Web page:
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Irregular Migration and “The End of Asylum”

This project conducts empirical research on the gaps and effects of aid and interventions targeting irregular migrants, asylum seekers, and people who are here with Temporary Protective Status or Humanitarian Parole programs, focusing on people in the District of Columbia, Maryland, and Virginia. Dr. Carruth studies targeted Ethiopian political and ethnic minorities who, rather than seeking refugee status, IDP status, or living in camps in Djibouti or other host countries nearby, migrate extralegally to the Gulf States for work. Dr. Castañeda investigates the effects of irregular migration among Central Americans who are fleeing violence, repression, and crime in their home countries, and yet struggle to gain asylum or visas to the United States. Dr. Young is examining why Americans support some asylum seekers over others, a question that helps us understand differences in aid allocation and design. The project uses ethnography and survey experiments. Together this work provides comparative cases in “the end of asylum,” whereby liberal institutions and states throughout the Global North are progressively reducing the possibilities for people from the Global South to obtain refugee status or resettlement.

Networks of Aid in Conflict

Hundreds of international aid actors work in fragile and conflict-affected countries to build peace, prevent violent extremism, reduce poverty, save lives, or rebuild infrastructure. They are connected to each other and to state and non-governmental actors through formal contracts, informal relationships, and regular coordination meetings. This project studies these networks of influence and support and their effect on indicators of conflict and peace. By layering social media and fieldwork data over network data, this project will capture the global dimensions of aid networks and related potential diffusion of aid strategies, tactics, and changes.

Research to Policy Transfer

The Changing Aid initiative is developing a model for facilitating research-to-policy transfer, building partnerships among researchers, policymakers, and practitioners through education and training, evidence-driven events, and rigorous research. By building cross-disciplinary research collaborations on international aid, this initiative produces cutting-edge research that addresses the multiple dimensions of aid. By offering education and training for the aid industry professionals in the DC-area and internationally, as well as for AU students, Changing Aid translates this cross-disciplinary research into courses that facilitate better and more accountable aid. By organizing public events with diverse policymakers, practitioners, and scholars to discuss pressing issues facing international aid–such as the current crises in Ukraine, Ethiopia, Afghanistan, and Central America–we offer aid actors a badly-needed space for critical reflection, research, training, and debate on international aid.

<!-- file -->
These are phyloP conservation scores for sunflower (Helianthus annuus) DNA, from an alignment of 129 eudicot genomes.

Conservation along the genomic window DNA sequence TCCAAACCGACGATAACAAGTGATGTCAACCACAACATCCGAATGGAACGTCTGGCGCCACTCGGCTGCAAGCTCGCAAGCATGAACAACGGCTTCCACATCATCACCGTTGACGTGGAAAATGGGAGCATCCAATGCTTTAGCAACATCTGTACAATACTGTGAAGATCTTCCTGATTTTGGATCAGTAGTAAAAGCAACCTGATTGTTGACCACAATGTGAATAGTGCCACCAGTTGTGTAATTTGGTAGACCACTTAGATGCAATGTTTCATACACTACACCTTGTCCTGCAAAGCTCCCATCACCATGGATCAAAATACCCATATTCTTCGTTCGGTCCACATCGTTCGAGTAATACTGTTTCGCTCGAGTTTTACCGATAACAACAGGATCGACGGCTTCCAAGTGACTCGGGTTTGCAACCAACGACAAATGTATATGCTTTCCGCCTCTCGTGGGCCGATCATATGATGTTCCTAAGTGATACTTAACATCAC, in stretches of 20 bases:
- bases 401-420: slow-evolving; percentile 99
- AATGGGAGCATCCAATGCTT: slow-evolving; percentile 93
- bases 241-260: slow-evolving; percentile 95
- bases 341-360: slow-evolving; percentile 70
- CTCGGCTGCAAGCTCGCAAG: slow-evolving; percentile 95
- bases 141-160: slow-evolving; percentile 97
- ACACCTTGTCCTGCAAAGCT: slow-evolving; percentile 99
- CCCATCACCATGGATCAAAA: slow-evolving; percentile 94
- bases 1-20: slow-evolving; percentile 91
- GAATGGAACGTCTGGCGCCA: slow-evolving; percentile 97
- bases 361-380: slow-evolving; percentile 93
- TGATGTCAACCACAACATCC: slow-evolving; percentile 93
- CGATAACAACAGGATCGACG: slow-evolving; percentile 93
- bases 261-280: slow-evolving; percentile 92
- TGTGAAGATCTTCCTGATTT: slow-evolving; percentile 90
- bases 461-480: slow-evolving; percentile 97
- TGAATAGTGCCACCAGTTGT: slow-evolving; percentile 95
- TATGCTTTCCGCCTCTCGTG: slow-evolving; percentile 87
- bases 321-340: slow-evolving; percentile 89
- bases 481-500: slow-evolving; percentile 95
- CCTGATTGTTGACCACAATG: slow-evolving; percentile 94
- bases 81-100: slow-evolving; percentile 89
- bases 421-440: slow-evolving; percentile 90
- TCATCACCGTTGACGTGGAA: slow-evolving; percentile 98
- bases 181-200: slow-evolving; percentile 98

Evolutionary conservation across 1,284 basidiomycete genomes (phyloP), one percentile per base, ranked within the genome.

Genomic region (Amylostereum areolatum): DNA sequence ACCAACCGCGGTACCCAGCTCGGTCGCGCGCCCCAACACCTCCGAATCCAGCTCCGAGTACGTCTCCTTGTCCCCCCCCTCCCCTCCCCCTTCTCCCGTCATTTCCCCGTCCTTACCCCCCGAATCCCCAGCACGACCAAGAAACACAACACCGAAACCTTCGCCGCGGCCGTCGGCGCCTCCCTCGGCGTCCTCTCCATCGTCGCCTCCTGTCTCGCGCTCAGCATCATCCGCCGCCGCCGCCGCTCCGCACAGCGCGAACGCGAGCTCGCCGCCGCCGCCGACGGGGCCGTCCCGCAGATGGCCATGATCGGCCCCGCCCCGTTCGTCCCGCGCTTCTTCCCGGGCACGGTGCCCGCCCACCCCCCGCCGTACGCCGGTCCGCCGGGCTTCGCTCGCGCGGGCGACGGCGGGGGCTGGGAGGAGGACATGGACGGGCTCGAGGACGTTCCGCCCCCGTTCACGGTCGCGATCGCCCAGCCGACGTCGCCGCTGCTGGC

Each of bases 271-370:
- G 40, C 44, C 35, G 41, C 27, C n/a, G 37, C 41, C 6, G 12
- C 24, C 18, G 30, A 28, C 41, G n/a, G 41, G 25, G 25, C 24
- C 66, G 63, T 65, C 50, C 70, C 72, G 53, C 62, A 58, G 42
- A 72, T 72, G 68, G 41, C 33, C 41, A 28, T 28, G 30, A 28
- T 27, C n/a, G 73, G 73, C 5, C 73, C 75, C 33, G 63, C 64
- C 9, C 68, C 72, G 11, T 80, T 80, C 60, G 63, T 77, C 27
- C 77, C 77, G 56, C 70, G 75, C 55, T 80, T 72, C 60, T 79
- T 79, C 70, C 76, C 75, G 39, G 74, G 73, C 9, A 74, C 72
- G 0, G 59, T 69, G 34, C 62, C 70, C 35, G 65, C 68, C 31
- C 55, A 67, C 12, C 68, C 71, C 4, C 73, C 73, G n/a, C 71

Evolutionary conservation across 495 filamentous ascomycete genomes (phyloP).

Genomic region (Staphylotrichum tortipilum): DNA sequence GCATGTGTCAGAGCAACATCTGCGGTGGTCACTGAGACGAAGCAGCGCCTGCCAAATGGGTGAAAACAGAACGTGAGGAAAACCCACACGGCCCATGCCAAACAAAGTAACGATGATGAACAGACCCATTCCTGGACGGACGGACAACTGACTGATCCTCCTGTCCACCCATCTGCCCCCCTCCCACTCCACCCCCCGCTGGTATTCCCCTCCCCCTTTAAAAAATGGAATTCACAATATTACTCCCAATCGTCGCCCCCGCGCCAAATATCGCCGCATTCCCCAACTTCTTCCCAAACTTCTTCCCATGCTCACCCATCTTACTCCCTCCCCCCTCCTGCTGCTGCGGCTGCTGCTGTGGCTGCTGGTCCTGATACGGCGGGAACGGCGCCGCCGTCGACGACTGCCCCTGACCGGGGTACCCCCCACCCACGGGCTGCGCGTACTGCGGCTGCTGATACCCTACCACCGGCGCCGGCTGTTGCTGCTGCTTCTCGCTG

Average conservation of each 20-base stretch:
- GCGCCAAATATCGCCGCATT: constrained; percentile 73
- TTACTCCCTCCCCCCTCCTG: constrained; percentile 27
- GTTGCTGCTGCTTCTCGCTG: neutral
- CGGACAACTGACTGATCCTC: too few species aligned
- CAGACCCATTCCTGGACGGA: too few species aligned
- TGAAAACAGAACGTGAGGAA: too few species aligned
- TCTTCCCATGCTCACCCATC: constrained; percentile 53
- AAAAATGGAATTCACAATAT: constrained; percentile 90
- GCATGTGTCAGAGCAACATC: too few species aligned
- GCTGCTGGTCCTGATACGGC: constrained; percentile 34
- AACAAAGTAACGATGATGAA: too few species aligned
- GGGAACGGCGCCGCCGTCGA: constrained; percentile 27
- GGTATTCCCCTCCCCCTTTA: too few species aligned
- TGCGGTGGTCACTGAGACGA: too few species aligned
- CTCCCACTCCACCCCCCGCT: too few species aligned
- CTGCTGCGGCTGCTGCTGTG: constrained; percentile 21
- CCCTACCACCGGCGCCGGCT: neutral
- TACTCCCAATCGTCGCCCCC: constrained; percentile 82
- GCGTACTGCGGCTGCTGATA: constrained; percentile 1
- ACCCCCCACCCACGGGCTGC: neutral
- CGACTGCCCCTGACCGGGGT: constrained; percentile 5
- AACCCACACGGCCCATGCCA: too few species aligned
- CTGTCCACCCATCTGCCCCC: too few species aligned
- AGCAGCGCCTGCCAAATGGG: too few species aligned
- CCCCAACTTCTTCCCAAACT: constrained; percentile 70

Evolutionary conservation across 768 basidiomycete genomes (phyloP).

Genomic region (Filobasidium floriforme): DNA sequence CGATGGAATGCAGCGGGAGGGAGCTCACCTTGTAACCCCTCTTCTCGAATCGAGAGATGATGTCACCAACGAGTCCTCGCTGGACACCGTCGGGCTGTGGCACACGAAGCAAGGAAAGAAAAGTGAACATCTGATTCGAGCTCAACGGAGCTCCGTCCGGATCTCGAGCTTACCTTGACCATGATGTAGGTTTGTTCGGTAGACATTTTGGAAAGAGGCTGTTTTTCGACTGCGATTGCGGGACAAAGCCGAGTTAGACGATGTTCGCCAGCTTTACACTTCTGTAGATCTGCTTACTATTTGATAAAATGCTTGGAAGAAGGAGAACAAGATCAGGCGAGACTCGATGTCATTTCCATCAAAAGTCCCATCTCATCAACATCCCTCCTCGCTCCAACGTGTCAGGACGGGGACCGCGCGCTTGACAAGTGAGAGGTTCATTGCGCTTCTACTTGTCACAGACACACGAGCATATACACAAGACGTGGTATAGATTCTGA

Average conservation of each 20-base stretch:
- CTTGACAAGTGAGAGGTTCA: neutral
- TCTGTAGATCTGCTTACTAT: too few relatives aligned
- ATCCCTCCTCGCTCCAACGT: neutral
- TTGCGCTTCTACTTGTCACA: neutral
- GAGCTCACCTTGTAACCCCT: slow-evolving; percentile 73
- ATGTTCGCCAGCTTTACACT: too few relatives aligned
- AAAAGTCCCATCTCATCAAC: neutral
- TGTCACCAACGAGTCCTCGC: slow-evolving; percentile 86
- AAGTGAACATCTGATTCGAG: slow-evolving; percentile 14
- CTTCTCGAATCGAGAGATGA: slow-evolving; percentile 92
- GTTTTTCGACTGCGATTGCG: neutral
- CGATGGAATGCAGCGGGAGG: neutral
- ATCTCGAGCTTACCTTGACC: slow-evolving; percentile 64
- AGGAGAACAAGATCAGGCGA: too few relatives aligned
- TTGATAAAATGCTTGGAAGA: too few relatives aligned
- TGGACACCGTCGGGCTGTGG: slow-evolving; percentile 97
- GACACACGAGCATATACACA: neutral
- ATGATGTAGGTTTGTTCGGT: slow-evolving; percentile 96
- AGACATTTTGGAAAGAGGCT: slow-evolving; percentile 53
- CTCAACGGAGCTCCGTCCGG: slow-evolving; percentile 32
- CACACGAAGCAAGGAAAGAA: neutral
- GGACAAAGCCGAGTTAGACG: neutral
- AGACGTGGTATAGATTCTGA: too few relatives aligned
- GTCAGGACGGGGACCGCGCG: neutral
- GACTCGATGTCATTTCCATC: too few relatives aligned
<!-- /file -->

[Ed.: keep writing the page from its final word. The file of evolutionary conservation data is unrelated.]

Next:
Changing Aid via Training and Education

The Changing Aid initiative engages with the AU and broader aid community by offering a range of training and educational opportunities to facilitate professional development. We are currently developing a graduate certificate program in Humanitarian Response, which will provide a cohesive, cross-listed series of courses and co-curricular policy exercises and/or practica. The Changing Aid initiative will also establish skills institutes that give training and educational opportunities to AU students and early-to-mid-career professionals in topics such as methodological skills, policy analysis, and program design and evaluation. The first Skills Institute will take place May 19-21, 2023 and will feature a crisis response simulation in order to provide hands-on skills and essential field preparation for work in humanitarian emergencies.